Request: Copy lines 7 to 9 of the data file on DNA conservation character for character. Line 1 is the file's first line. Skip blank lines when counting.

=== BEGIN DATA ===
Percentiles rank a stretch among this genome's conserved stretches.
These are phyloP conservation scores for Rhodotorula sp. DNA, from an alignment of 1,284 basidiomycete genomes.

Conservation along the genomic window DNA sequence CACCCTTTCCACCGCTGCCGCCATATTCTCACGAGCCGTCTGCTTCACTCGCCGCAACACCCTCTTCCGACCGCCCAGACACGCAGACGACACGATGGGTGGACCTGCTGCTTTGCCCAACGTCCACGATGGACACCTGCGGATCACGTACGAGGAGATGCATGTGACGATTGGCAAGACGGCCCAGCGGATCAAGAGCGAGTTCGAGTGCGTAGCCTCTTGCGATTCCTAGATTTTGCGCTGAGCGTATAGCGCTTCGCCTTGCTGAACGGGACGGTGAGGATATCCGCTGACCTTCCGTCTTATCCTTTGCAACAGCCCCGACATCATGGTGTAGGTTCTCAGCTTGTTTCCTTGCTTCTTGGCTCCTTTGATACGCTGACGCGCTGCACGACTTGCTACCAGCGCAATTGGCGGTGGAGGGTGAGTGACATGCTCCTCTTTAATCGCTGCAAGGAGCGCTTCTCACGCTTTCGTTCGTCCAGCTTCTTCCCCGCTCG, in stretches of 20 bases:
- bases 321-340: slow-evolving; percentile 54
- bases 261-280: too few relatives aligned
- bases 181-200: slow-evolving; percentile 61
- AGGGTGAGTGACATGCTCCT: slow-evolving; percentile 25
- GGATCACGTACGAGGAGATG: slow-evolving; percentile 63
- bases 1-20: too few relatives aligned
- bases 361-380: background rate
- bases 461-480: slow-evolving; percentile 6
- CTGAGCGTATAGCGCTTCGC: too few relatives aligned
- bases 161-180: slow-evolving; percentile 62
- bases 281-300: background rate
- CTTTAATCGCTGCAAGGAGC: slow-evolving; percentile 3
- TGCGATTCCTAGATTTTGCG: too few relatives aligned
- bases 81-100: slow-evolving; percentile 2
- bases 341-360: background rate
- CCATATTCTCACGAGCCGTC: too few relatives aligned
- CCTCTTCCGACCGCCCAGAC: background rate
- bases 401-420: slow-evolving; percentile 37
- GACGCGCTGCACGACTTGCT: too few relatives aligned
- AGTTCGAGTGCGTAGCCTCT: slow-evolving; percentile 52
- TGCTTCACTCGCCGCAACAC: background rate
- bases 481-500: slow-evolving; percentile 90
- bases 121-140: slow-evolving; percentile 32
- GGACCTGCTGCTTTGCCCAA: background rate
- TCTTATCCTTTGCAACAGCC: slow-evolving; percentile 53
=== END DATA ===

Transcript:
- AGGGTGAGTGACATGCTCCT: slow-evolving; percentile 25
- GGATCACGTACGAGGAGATG: slow-evolving; percentile 63
- bases 1-20: too few relatives aligned